Beyond trivial validations (not null, length check), most of interesting the business logic you run on the server assumes server resources. E.g. a chatty/optimized db connection, or a wire call to some backend service that the client can't make directly.
Don't get me wrong, it is nice, for some formatting, validation, etc. purposes. I just don't see server-side-only code going away anytime soon. (Which I'm sure is not what they're saying, I'm just musing here.)
It's an MVC app framework, oriented towards composing modules/widgets-- aka mojits. If you want to render your stuff server-side, you can. If you change your mind, it's a pretty trivial change-- and in fact you could do it at runtime (Yahoo has a search product in beta that does this after instrumenting the connection/device speeds).
There will always be server-side only stuff, but at least you don't need to switch languages or frameworks when you decide what to do where.
A sweet spot might be an online/offline HTML5 app that uses YQL or other webservices, for which you want to provide desktop, tablet, and smartphone versions and/or native versions via phonegap or similar.
That said it's definitely not for everyone, and it's still a very young project.
(disclaimer: I work at Yahoo)
One of things Mojito is supposed to do is allow progressive enhancement (for performance, etc) by allowing you to define how much rendering takes place on the client and how much on the server.
In one of my recent projects I used EJS and DNode to fairly easily implement a system for determining where the rendering takes place. I don't have anything to monitor connection quality & client capabilities though, so Mojito may prove useful when it matures.
While you could use DNode to make that, I'm wondering if it would be nearly as robust as what they are trying to do.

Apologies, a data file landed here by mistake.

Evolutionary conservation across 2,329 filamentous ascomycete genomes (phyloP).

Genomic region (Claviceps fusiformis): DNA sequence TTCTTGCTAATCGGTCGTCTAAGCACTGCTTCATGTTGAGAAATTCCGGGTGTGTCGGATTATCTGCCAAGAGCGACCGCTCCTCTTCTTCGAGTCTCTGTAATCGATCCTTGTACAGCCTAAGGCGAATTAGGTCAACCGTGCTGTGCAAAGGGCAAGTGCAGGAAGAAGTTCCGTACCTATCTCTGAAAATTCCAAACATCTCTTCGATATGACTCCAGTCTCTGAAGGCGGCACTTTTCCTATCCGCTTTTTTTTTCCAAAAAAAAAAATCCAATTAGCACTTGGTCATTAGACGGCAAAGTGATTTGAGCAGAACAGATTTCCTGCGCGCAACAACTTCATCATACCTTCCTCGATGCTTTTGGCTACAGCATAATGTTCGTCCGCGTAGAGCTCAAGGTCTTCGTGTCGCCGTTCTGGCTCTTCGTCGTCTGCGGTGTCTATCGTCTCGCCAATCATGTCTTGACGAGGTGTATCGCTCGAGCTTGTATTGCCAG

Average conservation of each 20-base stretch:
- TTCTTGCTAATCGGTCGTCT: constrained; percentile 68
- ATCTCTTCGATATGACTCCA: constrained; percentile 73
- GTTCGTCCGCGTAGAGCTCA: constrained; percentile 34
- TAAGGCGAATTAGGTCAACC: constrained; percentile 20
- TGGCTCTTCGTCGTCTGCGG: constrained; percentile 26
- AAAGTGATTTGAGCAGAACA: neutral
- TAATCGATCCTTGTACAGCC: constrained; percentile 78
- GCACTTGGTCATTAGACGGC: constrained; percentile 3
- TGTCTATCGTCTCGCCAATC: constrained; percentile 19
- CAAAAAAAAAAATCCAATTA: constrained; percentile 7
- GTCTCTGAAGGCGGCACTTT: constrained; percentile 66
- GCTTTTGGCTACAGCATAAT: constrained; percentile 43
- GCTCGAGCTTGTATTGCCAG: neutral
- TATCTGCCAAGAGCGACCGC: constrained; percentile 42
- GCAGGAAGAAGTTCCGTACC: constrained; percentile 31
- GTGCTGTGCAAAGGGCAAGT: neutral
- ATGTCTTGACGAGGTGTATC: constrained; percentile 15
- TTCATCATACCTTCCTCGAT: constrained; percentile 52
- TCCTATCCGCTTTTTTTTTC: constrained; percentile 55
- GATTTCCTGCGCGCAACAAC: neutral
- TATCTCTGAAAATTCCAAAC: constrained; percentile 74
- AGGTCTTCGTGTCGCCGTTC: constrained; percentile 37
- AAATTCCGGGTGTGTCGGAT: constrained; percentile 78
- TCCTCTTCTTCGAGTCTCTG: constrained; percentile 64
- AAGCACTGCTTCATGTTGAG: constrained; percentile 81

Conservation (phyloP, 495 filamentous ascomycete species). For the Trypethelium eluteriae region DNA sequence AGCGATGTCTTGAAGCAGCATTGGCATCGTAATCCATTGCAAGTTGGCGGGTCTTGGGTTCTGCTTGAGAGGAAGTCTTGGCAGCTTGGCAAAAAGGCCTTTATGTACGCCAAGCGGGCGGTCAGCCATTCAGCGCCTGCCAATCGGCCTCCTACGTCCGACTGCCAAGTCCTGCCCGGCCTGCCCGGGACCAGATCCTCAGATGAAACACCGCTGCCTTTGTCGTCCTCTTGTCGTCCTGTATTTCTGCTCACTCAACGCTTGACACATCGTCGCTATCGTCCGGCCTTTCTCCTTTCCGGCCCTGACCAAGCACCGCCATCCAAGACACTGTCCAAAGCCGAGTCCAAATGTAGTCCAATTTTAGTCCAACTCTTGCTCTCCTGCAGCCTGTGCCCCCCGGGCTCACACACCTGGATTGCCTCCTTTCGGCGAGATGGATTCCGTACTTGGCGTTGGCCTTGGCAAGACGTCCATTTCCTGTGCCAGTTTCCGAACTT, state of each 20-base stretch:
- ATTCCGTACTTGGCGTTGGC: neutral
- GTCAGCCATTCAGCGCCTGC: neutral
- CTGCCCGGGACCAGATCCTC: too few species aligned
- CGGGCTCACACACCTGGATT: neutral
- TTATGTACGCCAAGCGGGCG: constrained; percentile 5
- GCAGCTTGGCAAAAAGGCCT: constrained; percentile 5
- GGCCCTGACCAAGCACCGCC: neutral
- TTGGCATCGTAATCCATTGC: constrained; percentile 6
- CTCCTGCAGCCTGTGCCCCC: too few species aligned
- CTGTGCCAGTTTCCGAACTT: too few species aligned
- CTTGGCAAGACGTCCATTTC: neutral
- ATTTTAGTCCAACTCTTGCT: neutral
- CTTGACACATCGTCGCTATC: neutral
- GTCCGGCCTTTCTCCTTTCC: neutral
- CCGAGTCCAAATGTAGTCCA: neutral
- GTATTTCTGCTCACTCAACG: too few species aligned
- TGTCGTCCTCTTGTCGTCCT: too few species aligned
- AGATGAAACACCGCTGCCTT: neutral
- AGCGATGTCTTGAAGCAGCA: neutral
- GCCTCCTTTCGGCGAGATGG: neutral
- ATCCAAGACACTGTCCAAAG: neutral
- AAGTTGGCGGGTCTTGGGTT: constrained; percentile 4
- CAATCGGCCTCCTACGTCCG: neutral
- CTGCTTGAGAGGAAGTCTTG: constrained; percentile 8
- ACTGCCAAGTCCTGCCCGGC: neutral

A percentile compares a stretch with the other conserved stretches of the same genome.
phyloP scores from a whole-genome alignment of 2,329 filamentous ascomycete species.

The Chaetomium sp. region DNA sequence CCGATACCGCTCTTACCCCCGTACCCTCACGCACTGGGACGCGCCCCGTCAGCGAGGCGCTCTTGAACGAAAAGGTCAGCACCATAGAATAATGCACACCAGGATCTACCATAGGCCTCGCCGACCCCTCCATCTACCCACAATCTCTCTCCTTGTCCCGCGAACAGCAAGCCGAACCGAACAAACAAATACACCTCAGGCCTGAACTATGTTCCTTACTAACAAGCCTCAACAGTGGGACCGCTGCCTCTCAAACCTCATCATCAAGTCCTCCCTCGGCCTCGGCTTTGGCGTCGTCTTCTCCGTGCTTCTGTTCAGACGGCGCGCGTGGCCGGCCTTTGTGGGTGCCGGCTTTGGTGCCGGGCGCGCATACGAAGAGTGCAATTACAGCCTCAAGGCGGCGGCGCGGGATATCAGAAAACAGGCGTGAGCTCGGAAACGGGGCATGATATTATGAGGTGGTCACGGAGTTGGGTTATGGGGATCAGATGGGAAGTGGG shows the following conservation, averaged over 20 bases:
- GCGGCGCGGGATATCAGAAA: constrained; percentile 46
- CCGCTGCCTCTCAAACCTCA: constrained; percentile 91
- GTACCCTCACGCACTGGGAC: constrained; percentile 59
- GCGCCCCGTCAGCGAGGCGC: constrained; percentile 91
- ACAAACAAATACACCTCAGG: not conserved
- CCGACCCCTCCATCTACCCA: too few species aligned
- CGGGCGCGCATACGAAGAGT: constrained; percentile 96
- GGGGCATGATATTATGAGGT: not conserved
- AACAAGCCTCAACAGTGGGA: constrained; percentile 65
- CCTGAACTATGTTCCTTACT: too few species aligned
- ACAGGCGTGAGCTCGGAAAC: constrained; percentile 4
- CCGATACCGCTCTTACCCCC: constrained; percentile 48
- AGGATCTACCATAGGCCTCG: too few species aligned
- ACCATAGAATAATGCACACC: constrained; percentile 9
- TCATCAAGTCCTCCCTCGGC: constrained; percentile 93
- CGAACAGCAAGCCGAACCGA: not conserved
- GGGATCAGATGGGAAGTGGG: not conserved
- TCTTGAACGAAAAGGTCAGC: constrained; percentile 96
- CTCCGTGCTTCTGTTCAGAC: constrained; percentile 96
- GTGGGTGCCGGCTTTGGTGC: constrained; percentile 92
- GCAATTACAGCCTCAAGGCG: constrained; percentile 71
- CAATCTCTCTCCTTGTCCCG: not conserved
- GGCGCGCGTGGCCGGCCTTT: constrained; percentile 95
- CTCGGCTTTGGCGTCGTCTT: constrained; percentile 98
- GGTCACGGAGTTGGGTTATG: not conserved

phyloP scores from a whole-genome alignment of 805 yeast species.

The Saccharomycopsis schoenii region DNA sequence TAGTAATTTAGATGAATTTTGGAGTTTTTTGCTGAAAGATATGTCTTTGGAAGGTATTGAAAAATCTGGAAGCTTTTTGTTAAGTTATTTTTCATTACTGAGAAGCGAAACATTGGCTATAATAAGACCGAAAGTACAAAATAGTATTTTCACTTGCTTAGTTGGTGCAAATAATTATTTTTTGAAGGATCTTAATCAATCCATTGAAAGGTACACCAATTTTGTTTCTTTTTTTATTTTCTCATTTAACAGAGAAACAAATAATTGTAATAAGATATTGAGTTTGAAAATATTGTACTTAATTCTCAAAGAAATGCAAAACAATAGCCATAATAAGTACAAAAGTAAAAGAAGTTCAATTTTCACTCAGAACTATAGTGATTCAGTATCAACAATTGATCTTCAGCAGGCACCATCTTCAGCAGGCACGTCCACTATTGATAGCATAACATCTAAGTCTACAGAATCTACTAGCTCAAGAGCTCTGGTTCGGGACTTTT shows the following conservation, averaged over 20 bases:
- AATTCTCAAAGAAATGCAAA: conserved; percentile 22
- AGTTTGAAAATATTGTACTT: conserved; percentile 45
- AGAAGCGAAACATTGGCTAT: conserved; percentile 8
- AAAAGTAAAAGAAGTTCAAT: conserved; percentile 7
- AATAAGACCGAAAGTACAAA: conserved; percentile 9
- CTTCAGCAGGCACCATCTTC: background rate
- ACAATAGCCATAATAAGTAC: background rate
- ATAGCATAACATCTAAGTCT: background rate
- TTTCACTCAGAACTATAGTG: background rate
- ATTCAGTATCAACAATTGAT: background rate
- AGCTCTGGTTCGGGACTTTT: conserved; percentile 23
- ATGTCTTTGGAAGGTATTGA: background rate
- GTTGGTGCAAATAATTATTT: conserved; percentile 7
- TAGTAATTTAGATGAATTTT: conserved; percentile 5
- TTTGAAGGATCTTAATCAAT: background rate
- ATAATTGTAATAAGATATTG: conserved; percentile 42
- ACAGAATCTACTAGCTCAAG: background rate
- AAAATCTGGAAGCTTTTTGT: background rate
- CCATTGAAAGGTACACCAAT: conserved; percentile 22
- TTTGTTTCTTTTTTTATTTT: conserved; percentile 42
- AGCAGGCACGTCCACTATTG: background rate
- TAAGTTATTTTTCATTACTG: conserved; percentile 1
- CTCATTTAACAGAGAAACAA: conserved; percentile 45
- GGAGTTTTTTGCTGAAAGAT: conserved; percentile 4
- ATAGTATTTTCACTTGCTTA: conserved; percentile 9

Edit: Note, this is a double edge sword (do I as a user trust the code dynamically loaded at run time?) but I was referring to it from the perspective of the operator (what methods executed must be correct and can't risk being modified in execution).
I assume you'd write code for client side execution (i.e. don't fetch unneeded data, reduce round trips) and get the the server side excecution and a battle tested public API for free.
This seems similar to the approach Parse is promoting with their service.
They say that it's not yet totally done. I'm guessing sync is the hard bit.
Edit: Had my dates wrong.
To top it off, the documentation was top notch.
Serious? That's what drove me away. It might have been top notch academically but for real life use I found it painful to get answers and simple code problems fixed.
The top hit on Google for "make an ajax request with (YUI|jquery)" the documentation page is the first hit.
YUI's page is here, the line of code to make the request is well below the fold.
JQuery's page has it listed immediately. In fact, 2 variants above the fold.
I'm not saying one is right and another is wrong. I'm just saying jQuery's gets more adoption. It's easier and people tend to like that.
I don't, for example, understand why I have to scroll past the YUI dependency configurator to get to the syntax I'm looking for.
I just know that when I did try it (2009) I felt the same as I do today.
1. Yahoo hosted scripts, including roll-ups
2. UI components and styles
3. The best documented library, both outside and inside thde code, hands down
4. More feature complete (ex. one I can recall off the top of my head, form handling of upload inputs didn't exist in jquery, and extending jquery internals was/is a nightmare in comparison)
5. The best documentation, hands down
6. Yahoo hosted scripts, including roll-ups
7. The best documentation
Yahoo has talent, and YUI was the best library out there
I didn't really expect anything amazing from Yahoo. They'd need to come out with something truly extraordinary to make me pay attention. And given their webpage hasn't changed since 1998 I doubt that will ever happen.
jQuery has these things too, especially recently, but YUI enforces this... for better or worse, in a more "enterprise-y" way
that's like saying glibc is worthless because you can run your ISO C programs the same. and you are ignoring all the POSIX work done to it.
YUI widgets, i agree, are a little meh.
aside from being in c++, any other differences or reasons why one might choose this over GWT?